State Rejects Science and Technology School’s Expansion Plan, But Approves Opening of Two New Charters for Paterson
Thursday, March 14, 2013 • 1:07pm
PATERSON, NJ – There will be more than 1,200 losers when Paterson Charter School for Science and Technology holds its enrollment lottery tonight. That’s the gap between the 1,400 applications that school officials say they have received and the 120 openings available.
“There are over 300 applications for 80 slots available in kindergarten,’’ said Riza Gurcanli, who holds the title of “lead person” at the charter school. “Other grade levels we almost have no rooms available. Even siblings will participate in the lottery process since there are more siblings applying for each grade than available seats.”
Science and Technology had hoped to boost its enrollment by about 50-percent for 2013-14 by creating another 500 seats for new students, part of an expansion plan that would have entailed the opening of a third building. But the New Jersey Department of Education six weeks ago denied the charter’s application for additional enrollment.
“We have determined that Paterson Charter School for Science and Technology has not demonstrated sufficient student achievement to merit an expansion,’’ said Evo Ropoff, in a January 30 letter to the school. “As such, this request is denied. I encourage the school to continue to strive for academic excellence and look forward to reconsidering this request if the school is able to demonstrate significant gains in student achievement.”
“That was shocking for us,’’ said Gurcanli.
At every grade level, Science and Technology’s students score higher on standardized tests than do children who attend Paterson Public Schools, according to statistics compiled by the state. It also has higher high school graduation rates. Some city education advocates attribute the difference in the scores to the fact that charter schools do not have to accept students who speak little English or need special education courses.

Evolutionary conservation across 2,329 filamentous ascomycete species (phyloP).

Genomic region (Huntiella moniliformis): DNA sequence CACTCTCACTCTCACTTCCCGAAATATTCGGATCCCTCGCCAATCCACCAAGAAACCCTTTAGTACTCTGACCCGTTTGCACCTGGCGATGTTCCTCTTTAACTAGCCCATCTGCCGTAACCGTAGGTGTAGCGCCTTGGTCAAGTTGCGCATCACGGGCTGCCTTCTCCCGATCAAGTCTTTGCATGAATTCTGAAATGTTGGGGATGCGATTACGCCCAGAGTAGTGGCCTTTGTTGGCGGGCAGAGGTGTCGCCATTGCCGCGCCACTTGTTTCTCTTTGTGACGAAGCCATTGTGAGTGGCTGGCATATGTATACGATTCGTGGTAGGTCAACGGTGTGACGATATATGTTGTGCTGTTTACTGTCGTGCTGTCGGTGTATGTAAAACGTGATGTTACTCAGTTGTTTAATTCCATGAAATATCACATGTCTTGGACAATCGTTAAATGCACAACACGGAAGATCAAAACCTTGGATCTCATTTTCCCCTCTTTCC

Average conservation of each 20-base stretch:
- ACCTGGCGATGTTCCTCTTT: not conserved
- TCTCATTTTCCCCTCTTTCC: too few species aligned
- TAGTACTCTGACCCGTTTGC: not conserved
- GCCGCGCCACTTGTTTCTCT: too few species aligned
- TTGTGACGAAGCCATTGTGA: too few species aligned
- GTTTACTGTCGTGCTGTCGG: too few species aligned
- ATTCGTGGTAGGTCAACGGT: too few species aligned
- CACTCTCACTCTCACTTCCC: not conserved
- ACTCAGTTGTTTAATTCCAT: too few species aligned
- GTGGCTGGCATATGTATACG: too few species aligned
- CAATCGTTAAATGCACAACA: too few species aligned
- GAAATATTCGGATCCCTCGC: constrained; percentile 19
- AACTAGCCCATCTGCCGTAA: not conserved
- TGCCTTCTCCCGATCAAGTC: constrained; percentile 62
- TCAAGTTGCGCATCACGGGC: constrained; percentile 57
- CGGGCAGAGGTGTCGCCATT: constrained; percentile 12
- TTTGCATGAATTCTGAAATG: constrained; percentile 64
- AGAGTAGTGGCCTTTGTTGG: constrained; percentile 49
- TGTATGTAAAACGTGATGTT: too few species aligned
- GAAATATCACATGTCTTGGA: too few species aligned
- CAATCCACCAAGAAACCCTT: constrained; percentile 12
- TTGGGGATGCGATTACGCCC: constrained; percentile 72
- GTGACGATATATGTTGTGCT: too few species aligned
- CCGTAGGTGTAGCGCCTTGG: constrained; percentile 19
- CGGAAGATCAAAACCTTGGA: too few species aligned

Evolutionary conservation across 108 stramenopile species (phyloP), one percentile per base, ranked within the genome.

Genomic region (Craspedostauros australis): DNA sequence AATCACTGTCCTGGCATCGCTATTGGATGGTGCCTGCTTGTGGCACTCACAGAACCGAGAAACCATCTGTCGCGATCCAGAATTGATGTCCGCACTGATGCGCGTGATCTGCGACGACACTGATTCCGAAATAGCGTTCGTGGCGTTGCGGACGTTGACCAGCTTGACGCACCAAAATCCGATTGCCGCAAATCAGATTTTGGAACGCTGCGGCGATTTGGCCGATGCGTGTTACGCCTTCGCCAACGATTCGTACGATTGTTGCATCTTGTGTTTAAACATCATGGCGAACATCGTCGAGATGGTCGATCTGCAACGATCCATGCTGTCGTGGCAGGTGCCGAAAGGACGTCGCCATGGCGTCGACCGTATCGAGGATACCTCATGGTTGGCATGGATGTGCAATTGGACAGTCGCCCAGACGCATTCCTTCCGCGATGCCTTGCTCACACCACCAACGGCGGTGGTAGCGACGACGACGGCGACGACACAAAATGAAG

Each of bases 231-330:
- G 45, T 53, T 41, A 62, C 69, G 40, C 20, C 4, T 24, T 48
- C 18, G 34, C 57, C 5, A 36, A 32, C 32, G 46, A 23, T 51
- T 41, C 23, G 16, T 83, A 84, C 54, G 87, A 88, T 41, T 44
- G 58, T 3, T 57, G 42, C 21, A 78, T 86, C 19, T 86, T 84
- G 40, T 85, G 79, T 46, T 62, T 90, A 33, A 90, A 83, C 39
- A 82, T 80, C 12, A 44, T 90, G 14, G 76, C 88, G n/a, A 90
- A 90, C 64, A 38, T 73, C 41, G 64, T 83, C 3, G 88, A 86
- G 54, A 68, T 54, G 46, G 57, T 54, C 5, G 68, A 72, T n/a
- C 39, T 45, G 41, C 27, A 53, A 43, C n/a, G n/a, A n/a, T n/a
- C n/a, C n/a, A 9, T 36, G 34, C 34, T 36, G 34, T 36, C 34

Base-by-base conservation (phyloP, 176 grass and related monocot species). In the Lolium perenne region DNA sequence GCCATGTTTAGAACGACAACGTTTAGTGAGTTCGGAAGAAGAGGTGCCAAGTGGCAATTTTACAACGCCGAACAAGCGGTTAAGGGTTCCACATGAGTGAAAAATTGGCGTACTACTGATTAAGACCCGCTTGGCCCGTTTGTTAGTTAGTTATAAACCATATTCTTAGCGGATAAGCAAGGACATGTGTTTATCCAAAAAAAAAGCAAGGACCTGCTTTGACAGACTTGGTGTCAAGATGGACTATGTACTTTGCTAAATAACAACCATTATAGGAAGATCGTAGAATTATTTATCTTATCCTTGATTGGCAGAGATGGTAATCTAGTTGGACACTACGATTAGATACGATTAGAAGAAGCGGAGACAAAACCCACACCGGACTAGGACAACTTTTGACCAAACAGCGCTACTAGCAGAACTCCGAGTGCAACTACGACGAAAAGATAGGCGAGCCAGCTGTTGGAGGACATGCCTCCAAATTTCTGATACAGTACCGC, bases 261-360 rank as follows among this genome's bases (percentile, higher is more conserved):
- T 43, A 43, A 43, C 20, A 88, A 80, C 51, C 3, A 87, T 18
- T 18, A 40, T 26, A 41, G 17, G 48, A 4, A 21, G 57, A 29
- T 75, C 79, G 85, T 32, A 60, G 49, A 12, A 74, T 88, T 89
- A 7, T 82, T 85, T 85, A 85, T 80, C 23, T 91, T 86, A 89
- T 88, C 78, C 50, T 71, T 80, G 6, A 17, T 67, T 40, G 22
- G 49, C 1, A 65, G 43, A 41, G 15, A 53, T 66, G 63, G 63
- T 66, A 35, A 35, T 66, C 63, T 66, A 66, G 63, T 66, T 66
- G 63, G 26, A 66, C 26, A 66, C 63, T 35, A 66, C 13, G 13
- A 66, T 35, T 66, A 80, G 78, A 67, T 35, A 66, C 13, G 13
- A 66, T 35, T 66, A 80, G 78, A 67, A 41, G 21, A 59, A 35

Gurcanli said his school’s waiting list is evidence of its success.
Even though the state rejected Science and Technology’s expansion, it did approve applications for the creation of two other charter schools for Paterson. http://thealternativepress.com/articles/two-new-charter-schools-coming-to-paterson One would open in September and the other the year after that. Both of the new applicants are affiliated with larger charter school networks, according to a story by NJ Spotlight.
Funding for the charter schools comes through the budget of the city school. During this current year, that represented a $24 million expense for three schools – Science and Technology, Community Charter School and the John P. Holland Charter School. Next year, with the opening of a fourth charter, the city school district expects that cost to rise by about 25-percent, or an extra $6 million.
Education advocates say the charters not only siphon much-needed money from Paterson Public Schools, but also “cream” the best students, leaving behind children with more challenging and costly educational needs.
“The charter movement left unchecked will leave the district to have two kinds of students,’’ those in special education and those for whom English is not their first language, said Irene Sterling, president of the Paterson Education Fund, an advocacy group.
City school board members acknowledge that many parents believe charter schools provide their children a better education than those run by the district. “It’s a new trend, it’s a new fad,’’ said Board Member Manuel Martinez, discussing the charters’ popularity. Martinez has been a teacher at a charter school as well as at a regular school district
Board members also say that education programs vary from charter to charter and that parents ought to look into the track records of the schools before they send their students to them.
Some city education advocates say the state did not do a good enough job getting input from Patersonians about the proposals for the two new charters.
“It’s like the flood gates are opening up without the schools being truly vetted,’’ said School Board President Christopher Irving.